Wednesday 27 April 2016

Again! Again! or How to avoid burning your child’s books

I’ve always loved children’s books. When I was first pregnant, one of the things I was looking forward to was reading picture books with my child. But I discovered that small children have dubious taste and that they love repetition. Really love it. ‘Let’s read a book!’ I would say, cheerily, to my small daughter. And before I had a chance to lay my hand on something fabulous by the Ahlbergs or Lauren Child or Julia Donaldson, or any of the marvellous, clever, beautiful picture books that exist, she would produce Tinky Winky’s Bag from somewhere or other. (This was some years ago. I suppose it is possible that you may have missed out on Tinky Winky. He was one of the Teletubbies and featured in a TV programme for pre-schoolers).

‘What about Each Peach Pear Plum?’ I would say, weakly. ‘Or Where the Wild Things Are?’

‘I want this one,’ she’d say, settling herself on my lap.

There was no persuading her. Every time we sat down we had to read Tinky Winky’s Bag. I might get away with reading one or two other books as well. But sometimes I had to read Tinky Winky’s Bag twice.

I hated that book. I hated every word of it. I hated the expressionless faces of the characters, the repetitive text, the sheer dullness of it. The funny thing was, I quite liked the TV programme. There was a charming randomness about what happened in it; it seemed to me to reflect the experiences of little kids in a completely engaging way. We never missed it, even the repeats.

I tried various ways to avoid reading The Book.

‘Daddy loves this book,’ I would say. ‘He’ll read it when he comes home.’

‘OK,’ she’d say. ‘He can read it to me then. You read it now.’

‘How about you read it to me?’ I’d say. ‘You know all the words.’

‘Don’t be silly, Mummy,’ she’d laugh. ‘I can’t read.’

So what happened was this. First The Book fell apart. She picked it up one day and the cover fell off. It was pretty ratty-looking by this stage. You should have seen her: a picture of misery. So, of course, I mended it. And then I read it to her.

Then it fell apart again. When I was tidying up. After she was in bed. And the fire was lit. And so… You know what I did, don’t you? I threw it in the fire.

To this day, my husband guilt-trips me about this. He says this was Wrong (with a capital W). He says it was a mean thing to do to a child. He went on quite a bit about Burning Books.

But you know what? She never even looked for it. It wasn’t there and she wasn’t bothered. Suddenly we were reading the Ahlbergs and the Julia Donaldsons and the Quentin Blakes and all the other glorious, riotous, silly, funny, clever, imaginative stories. There never was another one that stuck the way Tinky Winky’s Bag had though. But I think maybe it was a stage that she had to go through, like all those other reading stages that you’d like to hurry your children through, the one when they have to read every single book in the Beast Quest or the Rainbow Fairies series, the one when they seem to be unable to see the value in anything that makes them read slowly enough to stop and think.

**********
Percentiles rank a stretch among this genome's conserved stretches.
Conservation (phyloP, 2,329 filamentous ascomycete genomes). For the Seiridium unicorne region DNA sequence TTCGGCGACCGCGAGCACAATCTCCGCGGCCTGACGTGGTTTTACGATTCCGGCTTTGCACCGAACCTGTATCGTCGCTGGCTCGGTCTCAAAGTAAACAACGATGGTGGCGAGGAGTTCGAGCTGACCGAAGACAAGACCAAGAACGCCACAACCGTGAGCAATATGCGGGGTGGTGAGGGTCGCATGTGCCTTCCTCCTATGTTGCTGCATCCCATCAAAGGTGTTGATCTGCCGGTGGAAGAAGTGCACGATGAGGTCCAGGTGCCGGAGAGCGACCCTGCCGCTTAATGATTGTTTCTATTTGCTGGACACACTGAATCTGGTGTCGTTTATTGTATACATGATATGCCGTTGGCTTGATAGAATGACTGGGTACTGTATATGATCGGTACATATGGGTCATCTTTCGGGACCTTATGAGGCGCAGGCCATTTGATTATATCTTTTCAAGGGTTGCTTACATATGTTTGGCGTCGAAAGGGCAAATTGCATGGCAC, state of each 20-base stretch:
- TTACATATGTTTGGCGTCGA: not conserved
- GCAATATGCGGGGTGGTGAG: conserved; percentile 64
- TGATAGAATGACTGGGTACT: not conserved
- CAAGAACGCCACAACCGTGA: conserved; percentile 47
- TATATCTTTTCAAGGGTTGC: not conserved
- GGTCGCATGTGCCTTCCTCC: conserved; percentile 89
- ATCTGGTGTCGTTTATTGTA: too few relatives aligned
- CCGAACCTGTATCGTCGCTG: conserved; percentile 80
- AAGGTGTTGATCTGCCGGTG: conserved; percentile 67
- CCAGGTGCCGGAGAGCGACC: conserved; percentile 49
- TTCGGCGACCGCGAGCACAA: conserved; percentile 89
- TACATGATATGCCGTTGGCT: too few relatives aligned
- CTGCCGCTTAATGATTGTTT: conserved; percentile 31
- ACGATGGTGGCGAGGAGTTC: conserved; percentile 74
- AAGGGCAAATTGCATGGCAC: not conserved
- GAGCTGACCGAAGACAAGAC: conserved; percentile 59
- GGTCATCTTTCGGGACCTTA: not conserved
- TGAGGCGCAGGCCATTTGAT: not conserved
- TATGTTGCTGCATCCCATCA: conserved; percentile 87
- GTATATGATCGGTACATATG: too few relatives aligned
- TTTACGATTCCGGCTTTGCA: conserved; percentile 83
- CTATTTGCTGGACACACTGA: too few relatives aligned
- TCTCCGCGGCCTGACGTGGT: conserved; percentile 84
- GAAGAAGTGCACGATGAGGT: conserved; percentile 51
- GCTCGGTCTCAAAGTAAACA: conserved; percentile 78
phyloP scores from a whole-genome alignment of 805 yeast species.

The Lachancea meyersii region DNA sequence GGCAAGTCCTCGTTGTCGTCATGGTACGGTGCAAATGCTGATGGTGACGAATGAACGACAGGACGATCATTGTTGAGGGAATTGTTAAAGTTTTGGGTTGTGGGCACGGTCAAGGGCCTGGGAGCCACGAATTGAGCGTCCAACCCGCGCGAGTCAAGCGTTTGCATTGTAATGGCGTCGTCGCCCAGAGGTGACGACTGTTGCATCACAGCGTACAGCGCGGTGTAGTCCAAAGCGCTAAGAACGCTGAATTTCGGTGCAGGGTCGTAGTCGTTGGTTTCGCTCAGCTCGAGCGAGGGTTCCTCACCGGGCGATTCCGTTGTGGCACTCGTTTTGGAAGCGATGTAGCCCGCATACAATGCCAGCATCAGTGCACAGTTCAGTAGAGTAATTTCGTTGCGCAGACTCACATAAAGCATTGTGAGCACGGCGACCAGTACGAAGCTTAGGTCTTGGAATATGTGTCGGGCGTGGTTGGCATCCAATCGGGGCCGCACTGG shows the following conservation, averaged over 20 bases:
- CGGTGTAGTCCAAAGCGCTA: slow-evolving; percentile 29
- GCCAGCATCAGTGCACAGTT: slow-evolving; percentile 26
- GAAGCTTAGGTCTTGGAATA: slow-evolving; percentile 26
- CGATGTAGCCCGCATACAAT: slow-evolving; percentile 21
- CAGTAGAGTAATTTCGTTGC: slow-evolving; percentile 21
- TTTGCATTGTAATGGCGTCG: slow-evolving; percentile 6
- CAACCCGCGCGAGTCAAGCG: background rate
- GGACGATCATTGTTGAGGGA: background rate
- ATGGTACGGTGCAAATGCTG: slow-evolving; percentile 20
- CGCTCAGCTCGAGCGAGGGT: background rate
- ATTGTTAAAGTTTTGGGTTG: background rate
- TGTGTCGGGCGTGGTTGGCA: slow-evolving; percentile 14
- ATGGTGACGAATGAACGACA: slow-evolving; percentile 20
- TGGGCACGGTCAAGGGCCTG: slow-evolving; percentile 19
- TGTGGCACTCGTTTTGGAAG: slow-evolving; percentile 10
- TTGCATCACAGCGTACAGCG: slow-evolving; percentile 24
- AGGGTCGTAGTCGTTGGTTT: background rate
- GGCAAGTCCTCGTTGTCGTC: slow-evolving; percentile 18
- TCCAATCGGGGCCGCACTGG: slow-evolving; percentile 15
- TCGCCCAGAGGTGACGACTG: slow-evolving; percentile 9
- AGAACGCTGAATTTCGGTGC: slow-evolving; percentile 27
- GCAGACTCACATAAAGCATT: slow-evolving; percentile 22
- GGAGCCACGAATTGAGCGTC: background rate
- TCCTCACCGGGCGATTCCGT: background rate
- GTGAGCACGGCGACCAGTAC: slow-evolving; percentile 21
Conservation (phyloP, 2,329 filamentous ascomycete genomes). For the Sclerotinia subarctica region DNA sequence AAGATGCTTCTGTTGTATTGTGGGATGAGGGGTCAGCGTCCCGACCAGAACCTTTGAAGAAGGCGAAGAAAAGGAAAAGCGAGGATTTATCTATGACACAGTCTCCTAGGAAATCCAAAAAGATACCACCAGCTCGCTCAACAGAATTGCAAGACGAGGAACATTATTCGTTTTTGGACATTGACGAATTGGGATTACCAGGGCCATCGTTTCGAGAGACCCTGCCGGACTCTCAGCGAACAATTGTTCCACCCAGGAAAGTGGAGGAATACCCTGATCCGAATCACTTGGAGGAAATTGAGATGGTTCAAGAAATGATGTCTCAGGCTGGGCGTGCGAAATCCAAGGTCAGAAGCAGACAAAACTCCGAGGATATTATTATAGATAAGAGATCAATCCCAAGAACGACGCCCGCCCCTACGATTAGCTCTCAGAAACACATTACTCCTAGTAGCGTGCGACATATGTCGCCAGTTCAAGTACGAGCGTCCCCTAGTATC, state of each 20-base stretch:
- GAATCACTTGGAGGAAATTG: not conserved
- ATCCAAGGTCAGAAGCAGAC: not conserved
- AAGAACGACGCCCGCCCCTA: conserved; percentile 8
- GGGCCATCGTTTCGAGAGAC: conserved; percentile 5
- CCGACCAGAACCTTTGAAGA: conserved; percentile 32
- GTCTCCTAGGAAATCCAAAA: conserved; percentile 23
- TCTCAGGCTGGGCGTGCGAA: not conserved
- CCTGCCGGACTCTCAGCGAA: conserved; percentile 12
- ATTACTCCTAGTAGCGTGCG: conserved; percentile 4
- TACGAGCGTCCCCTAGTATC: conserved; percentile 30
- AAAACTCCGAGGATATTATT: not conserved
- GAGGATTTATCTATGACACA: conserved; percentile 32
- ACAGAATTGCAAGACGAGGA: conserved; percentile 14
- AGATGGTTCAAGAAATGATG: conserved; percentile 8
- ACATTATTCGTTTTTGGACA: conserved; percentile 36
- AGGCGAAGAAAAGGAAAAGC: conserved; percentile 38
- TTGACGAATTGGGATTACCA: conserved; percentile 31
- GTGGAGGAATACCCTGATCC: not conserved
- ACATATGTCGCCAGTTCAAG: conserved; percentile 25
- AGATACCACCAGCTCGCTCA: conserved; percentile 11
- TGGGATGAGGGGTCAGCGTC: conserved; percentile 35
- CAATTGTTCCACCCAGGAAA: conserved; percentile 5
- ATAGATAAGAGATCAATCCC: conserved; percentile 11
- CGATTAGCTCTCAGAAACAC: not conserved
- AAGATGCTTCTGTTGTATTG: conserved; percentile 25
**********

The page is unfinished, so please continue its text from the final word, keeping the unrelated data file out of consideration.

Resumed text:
I managed to avoid another Tinky Winky’s Bag with my two other daughters. I’d like to think that this was judicious book management on my part, but I suspect it was simply that my older daughter was listening in and wouldn’t put up with anything as boring as that.

My advice? If your child loves a book that you hate, try hiding it for a day or two in the first instance. If they’re not bothered, get rid of it. If they are, ‘find’ it again and try to make sure someone else gets the job of reading it to them.

If there are older children around, get them to read. Either they won’t mind the boring book or they’ll tell the younger child that it’s rubbish. Chances are the younger child will be happy to accept their opinion.

You could also try not buying any picture books at all, but going to the library instead. That way you have to take all the books back every week or so, so nothing’s ever going to get the chance to turn into a Tinky Winky’s Bag.

That’s not that realistic though, is it? Who can resist a picture book? Just make sure you buy the best you can find – it’s not that hard, there are so many out there.

Ten of my family’s favourite picture books
(i.e. those that sprang to the minds of my daughters and me immediately the question was posed – we didn’t ask Dad, who’d probably have added Tinky Winky’s Bag)

Each Peach Pear Plum                        Janet and Allan Ahlberg

The Gruffalo                                       Julia Donaldson and Axel Scheffler

Pants                                                   Giles Andrae and Nick Sharratt

Bread and Jam for Frances                 Russell and Lilian Hoban

Guess How Much I Love You           Sam McBratney and Anita Jeram

Cowboy Baby                                     Sue Heap

Queenie the Bantam                           Bob Graham

Mrs Armitage, Queen of the Road     Quentin Blake

The Enormous Crocodile                    Roald Dahl and Quentin Blake

Dear Zoo                                             Rod Campbell

1 comment:

  1. Farmer Duck (Martin Waddell & Helen Oxenbury)
    We're going on a bear hunt (Michael Rosen & Helen Oxenbury)

    We still have them all, in a box - the children fondly remember their favourite books, but I keep the books because they remind me of the children.


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